Clinicians should be knowledgeable on how to help patients feel comfortable disclosing their cannabis use, and be prepared to educate patients on the oral risks associated with its use. Here are 5 things to know about cannabis.
1. VARIOUS FORMS
There are three forms of marijuana: weed, hash, and hash oil, which can be consumed through various methods, such as inhalation, topically, and orally. The way a person uses cannabis impacts its effect on oral health. For instance, cannabis users who smoke or vape may experience xerostomia, periodontal diseases, and more missing teeth.
2. SELF REPORTING
The use of cannabis is legal for either medical or recreational use, or both in 33 states and the District of Columbia. This growth in legalization may increase the likelihood that patients will disclose their marijuana use. However, some users may hesitate to discuss this topic with oral health professionals. Clinicians should be prepared to ask follow-up questions if patients check “yes” to using cannabis on the medical health history form, and be able to distinguish the signs of marijuana use in patients who check the “no” box.
Patients use marijuana for various ailments and not just recreationally, as cannabis is often used to manage anxiety, depression, migraine headaches, insomnia, pain, and nausea. Once a patient explains how cannabis is consumed, and if it is for medicinal purposes, clinicians can tailor the discussion to the patient’s unique situation. Providing recommendations for good oral hygiene practices, and explaining potential adverse effects of continued use are some topics of discussion.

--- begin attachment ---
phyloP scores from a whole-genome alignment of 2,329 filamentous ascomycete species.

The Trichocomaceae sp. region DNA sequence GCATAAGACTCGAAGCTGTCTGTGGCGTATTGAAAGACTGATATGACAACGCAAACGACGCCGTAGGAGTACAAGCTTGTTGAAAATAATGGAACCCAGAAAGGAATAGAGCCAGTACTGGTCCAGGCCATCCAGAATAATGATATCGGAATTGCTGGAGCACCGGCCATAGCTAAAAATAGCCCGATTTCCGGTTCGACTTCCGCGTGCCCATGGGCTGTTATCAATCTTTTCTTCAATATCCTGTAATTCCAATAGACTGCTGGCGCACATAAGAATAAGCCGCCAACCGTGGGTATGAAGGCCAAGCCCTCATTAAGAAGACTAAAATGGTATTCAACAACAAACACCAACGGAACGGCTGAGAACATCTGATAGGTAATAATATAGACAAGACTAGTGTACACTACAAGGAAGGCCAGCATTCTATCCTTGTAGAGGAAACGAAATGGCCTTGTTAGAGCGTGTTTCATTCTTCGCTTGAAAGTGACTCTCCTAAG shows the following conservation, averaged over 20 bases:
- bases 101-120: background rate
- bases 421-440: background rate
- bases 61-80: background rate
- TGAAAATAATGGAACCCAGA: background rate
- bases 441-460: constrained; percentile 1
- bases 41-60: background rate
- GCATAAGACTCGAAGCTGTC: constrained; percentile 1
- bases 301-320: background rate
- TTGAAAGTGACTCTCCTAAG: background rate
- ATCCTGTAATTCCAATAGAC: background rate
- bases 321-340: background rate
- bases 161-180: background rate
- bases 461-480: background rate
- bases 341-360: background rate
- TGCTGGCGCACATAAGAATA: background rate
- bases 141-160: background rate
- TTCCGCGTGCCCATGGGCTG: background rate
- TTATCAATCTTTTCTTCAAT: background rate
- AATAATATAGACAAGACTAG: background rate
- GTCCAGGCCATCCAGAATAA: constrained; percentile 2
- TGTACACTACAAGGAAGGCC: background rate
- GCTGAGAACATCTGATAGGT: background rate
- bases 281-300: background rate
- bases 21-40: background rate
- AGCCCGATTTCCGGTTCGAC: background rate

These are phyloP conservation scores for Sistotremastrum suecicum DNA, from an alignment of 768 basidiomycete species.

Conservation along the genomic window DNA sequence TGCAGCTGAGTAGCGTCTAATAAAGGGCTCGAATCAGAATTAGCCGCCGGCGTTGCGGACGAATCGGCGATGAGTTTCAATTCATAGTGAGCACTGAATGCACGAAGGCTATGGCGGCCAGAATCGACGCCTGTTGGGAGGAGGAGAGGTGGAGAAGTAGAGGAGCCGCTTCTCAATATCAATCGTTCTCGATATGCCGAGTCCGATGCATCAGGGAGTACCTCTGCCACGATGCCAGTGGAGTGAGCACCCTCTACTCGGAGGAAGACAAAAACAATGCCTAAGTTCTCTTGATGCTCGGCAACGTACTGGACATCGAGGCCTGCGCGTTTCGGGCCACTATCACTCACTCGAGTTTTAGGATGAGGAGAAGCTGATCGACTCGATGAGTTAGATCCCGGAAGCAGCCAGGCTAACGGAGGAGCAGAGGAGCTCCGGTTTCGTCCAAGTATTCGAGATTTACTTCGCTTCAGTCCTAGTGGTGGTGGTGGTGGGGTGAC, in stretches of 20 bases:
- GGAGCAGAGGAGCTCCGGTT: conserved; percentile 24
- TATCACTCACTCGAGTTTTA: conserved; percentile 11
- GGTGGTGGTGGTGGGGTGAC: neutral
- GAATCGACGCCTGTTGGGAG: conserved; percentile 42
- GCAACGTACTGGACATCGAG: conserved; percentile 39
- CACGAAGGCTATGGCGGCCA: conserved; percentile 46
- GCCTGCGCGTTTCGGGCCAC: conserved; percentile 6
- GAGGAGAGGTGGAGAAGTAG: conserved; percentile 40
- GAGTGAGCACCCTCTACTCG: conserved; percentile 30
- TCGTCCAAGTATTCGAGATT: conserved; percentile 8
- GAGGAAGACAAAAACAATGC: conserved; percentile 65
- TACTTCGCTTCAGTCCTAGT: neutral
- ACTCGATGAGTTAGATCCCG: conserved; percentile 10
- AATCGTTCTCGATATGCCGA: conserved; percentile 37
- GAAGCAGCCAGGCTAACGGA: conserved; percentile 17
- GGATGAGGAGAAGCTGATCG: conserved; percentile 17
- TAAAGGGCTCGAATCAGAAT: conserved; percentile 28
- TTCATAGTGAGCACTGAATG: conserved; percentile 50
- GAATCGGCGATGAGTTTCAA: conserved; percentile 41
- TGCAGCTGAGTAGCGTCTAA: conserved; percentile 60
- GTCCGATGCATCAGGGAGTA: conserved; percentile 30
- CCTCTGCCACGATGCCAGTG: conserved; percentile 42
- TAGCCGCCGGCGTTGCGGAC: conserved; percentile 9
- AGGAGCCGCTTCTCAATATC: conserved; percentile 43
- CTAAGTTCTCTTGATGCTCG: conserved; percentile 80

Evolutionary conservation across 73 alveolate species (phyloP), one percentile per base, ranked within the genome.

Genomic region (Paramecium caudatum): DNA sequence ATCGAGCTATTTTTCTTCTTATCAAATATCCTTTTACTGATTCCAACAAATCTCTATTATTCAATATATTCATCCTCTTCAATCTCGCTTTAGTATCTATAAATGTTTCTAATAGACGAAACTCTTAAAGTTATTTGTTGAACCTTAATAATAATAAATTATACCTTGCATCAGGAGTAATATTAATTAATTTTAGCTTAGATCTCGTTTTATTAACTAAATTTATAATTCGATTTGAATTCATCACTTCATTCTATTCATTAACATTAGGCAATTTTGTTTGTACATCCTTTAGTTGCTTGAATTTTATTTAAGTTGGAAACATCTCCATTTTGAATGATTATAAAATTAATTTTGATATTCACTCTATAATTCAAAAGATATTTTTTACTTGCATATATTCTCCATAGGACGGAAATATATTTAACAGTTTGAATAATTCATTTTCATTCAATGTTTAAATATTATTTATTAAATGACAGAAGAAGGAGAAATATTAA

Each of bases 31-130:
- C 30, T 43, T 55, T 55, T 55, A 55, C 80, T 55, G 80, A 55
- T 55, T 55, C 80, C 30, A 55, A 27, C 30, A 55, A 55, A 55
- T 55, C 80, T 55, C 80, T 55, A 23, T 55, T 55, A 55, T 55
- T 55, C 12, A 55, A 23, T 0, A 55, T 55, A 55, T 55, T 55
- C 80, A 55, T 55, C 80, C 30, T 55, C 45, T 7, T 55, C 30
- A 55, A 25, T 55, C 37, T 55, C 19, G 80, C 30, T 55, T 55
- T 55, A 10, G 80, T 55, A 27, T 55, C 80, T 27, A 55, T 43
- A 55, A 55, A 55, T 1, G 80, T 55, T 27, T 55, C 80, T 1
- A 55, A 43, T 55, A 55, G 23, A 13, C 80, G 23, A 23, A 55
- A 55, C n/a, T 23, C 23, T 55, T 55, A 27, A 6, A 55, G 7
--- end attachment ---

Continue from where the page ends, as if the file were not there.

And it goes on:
There has been a rise in cannabidiol (CBD) use as consumers praise its anti-inflammatory properties. Dental patients use CBD to reduce anxiety before treatment or as a pain reliever after oral surgery, and several CBD oral health products can be found online. Oral health professionals should ask patients which CBD products they use.
5. ADVERSE ORAL EFFECTS
Marijuana can affect a patient’s oral health. Xerostomia, increased plaque accumulation, dental caries, and poor gingival health are some common side effects experienced by those who smoke marijuana. Clinicians may see symptoms of leukoedema, hyperkeratosis, or cannabis stomatitis during the intraoral assessment.
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